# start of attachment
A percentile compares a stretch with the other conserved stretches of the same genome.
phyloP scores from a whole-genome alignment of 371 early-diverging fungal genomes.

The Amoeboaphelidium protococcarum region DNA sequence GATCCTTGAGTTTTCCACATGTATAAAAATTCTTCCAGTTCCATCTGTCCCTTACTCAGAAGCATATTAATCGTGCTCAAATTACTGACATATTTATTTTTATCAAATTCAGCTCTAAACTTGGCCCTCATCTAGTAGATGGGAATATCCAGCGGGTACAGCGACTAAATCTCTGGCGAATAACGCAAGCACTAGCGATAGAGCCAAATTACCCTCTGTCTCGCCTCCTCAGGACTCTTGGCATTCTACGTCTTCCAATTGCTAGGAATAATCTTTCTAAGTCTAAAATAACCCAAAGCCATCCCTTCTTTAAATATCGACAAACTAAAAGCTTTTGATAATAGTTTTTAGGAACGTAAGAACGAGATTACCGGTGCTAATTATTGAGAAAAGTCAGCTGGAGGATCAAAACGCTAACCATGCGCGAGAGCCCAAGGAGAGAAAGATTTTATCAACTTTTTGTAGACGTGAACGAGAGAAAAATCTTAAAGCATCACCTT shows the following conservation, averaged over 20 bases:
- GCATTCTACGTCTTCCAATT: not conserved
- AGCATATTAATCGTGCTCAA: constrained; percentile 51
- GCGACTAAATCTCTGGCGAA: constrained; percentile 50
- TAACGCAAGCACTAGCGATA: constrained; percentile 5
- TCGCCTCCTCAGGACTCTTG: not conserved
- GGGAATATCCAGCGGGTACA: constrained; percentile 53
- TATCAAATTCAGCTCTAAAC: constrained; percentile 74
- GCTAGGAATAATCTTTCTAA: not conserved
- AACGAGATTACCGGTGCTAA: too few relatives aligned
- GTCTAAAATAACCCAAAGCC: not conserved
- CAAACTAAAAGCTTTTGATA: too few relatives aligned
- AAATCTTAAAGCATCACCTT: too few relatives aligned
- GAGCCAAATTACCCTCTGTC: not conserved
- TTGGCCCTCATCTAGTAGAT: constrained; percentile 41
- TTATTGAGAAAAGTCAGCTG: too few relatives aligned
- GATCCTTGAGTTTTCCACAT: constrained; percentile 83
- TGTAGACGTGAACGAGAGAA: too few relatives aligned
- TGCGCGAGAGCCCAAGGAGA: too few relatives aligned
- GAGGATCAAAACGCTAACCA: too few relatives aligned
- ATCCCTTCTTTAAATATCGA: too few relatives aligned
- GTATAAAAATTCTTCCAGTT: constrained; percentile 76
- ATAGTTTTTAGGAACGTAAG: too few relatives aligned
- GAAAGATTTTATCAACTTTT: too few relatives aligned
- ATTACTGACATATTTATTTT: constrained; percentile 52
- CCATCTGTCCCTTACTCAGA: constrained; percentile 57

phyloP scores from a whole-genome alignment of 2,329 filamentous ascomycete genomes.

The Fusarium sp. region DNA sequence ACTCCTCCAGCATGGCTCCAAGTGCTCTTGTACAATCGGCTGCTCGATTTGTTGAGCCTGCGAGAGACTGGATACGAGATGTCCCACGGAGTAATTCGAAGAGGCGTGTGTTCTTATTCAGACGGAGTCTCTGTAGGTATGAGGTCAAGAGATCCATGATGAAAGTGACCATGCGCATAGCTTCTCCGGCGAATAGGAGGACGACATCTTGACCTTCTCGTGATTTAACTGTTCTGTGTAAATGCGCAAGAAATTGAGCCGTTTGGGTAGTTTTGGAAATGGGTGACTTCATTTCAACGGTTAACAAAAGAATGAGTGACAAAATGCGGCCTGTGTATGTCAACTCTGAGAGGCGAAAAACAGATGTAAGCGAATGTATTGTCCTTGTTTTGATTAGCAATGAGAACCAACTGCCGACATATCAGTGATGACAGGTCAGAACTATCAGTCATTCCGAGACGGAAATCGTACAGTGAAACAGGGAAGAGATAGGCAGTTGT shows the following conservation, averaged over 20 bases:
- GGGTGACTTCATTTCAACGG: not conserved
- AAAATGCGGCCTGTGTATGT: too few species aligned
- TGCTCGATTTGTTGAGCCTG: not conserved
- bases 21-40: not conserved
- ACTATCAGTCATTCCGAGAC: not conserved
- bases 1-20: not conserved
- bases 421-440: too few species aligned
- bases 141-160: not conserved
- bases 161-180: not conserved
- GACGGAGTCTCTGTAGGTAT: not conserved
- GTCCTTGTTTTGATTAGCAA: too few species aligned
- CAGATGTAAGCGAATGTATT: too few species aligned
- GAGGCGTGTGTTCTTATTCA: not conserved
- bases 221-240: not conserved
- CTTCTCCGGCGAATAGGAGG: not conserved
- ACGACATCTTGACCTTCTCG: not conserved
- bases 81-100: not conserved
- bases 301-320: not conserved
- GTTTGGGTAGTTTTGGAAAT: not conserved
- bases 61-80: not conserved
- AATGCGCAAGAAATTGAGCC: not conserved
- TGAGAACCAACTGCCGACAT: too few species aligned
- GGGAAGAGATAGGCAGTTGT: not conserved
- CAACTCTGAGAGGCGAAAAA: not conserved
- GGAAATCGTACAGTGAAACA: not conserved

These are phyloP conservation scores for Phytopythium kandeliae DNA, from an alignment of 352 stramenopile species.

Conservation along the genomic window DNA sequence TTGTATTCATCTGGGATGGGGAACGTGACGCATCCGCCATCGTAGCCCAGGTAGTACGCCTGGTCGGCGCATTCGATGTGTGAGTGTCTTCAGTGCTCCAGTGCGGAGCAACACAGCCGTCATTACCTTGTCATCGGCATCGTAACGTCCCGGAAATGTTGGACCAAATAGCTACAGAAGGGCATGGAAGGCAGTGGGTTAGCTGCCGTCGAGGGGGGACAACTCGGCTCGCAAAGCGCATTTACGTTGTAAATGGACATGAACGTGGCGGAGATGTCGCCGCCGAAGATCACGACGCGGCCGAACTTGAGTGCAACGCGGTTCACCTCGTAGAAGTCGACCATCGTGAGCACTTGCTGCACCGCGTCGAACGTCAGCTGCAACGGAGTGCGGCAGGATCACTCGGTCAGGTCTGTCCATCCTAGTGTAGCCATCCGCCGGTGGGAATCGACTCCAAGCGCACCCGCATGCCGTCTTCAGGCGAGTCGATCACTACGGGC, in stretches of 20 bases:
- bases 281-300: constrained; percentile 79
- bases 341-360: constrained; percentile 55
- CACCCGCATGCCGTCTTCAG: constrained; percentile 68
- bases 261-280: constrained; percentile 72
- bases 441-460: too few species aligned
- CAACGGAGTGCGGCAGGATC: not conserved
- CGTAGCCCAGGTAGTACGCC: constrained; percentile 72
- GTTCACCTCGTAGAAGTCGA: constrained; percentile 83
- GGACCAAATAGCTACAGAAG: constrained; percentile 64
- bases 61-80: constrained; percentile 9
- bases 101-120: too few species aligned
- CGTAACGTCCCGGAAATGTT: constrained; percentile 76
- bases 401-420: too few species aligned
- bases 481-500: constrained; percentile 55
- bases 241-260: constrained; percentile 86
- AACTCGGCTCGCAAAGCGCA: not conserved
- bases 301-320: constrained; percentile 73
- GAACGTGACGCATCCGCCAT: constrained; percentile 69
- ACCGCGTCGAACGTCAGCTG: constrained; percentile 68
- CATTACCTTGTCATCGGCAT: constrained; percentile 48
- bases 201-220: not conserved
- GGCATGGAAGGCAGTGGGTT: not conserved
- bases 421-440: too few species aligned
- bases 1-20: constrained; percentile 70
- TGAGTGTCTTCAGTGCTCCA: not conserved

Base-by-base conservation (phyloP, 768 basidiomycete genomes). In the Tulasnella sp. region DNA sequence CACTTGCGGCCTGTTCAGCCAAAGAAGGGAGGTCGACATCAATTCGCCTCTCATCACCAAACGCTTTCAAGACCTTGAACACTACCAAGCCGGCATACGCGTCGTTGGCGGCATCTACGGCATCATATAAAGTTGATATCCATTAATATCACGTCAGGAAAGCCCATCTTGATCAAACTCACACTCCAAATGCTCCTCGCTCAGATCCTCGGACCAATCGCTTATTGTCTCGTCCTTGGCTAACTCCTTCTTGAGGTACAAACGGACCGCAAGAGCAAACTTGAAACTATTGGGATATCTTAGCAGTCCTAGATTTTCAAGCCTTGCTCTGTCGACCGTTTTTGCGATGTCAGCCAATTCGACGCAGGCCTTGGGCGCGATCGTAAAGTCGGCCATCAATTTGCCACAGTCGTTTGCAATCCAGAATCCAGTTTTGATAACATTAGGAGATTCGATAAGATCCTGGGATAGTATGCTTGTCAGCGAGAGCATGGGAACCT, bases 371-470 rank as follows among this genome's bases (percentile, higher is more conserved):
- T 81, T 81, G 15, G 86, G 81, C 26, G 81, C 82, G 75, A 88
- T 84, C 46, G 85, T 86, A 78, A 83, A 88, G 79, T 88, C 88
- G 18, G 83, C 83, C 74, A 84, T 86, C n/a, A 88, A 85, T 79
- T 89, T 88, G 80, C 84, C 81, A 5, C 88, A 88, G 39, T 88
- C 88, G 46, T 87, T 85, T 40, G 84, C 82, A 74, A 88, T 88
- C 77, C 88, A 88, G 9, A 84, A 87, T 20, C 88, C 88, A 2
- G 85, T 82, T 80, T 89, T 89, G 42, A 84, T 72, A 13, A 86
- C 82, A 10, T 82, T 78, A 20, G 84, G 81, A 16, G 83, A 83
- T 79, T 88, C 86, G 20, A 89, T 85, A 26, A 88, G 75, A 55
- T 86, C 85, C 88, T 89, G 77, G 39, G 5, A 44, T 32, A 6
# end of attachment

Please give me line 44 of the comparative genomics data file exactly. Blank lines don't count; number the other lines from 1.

- bases 221-240: not conserved